Alex Hales, a 25-year-old opening batsman, tall and strapping, standing at 6ft 5in, will make his ODI debut for England against India on Monday at Bristol, as one of the most talked about 'rookie' cricketers in recent times. (India in England: Full Coverage)
The hard-hitting opener from Nottinghamshire, is of course not a complete newbie in international cricket. He has already played 32 T20 Internationals in an era, which throbs for the shortest format of the game. And it is in these 32 T20 Internationals, that Hales has made a reputation; a reputation so formidable that observers have gone on to compare him with the mercurial and dangerous Kevin Pietersen. (England Gear up for ODIs With World Cup in Mind)
The stylish right-handed batsman has clobbered 1022 runs in T20Is and blasted seven half-centuries and one hundred. Hales has an alarmingly high strike-rate of 137.73 and that says something for an English batsman. He had sent shockwaves around the international bowling community, soon after his entry in the big league, much like Pietersen had so many years ago.
Hales, much like Pietersen, has a flamboyant appeal, that borders on arrogance, with the bat in hand. Not afraid to take bowlers on early in the innings, Hales can hurt any captain who is not thinking on his feet. Much like Pietersen had for 10 years as England's most-feared batsman.
However, England fans would hope that the similarities stop there, on the field. Pietersen, despite all his explosive talent, was an apparent menace in the dressing-rooms, caring little about captains and coaches; altogether the kind of player any management would rather not have in the team bus. So what if he scored 12,000 international runs?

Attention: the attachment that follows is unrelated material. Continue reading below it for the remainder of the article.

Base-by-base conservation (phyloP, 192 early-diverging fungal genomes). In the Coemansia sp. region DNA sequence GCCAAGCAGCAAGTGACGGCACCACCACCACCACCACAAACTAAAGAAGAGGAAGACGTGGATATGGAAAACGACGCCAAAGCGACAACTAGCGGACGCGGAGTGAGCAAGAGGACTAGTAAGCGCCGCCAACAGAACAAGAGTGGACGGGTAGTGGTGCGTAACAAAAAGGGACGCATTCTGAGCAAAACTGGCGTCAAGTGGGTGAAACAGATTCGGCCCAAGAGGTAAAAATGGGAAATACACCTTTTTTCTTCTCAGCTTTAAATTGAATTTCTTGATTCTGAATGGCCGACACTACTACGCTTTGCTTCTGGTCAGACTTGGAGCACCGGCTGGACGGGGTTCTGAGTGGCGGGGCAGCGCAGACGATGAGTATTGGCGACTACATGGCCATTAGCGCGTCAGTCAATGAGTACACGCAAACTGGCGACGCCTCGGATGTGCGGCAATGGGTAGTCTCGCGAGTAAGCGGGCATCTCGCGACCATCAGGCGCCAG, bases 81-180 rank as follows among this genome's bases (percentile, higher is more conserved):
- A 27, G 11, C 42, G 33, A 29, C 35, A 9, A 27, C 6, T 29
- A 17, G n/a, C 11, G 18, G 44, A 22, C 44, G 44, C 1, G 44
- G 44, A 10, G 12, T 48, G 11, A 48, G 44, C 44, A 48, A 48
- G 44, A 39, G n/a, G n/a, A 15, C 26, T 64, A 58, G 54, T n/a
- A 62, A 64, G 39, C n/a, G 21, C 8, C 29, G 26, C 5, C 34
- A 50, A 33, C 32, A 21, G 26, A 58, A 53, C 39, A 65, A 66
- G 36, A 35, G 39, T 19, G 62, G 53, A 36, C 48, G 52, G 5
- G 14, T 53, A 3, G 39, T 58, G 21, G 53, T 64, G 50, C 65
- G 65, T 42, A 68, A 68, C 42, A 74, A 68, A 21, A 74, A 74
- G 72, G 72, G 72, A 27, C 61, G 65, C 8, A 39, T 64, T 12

Hales of course, much unlike Pietersen, is a true-blue Brit. Born in Hillingdon, Middlesex, the young man has been raised to proper British values. The public and the team see him as one of their own and they expect him to do big things with the bat, as big or bigger than Pietersen in the course of a controversial career, that came to a grinding halt when the ECB decided to terminate his contract after the Ashes drubbing in Australia. (Pietersen's Wife Blasts Dominic Cork)
The man himself, in the center of much attention and comparison, has kept a humble air around him.
"To be spoken of in the same breath as Kevin Pietersen is very flattering," Hales told England's Sportsmail.
"I've still got a huge amount of work to do and a lot of runs to score if I want to become as good a batsman as Kevin. He and Marcus Trescothick were two of my heroes growing up. They were very different players but I loved their attacking approach."
Hales has had to wait for his 'big' chance with the ODI team. He overcame a lean period in the Championship a year ago, averaging an embarrassing 13.94 and he was told by the men that mattered in England to stay away from the lures of the Indian Premier League and focus on his England career.
A year later, despite all the heavy 'price' he might have had to pay, Hales has arrived, replacing an out-of-favor Ravi Bopara.
No longer will Hales will be called a T20 specialist, if he delivers in the five ODIs against India, over the new two weeks. There's something uncanny about his maiden ODI; Hales had debuted in T20Is back in 2011 against India, right after England had hammered them 4-0. And here he is, three years later, up against the same side, after almost similar results in the same format.
Hopefully for Hales, he would do better than the first-ball duck he managed at Old Trafford on August 31, 2011.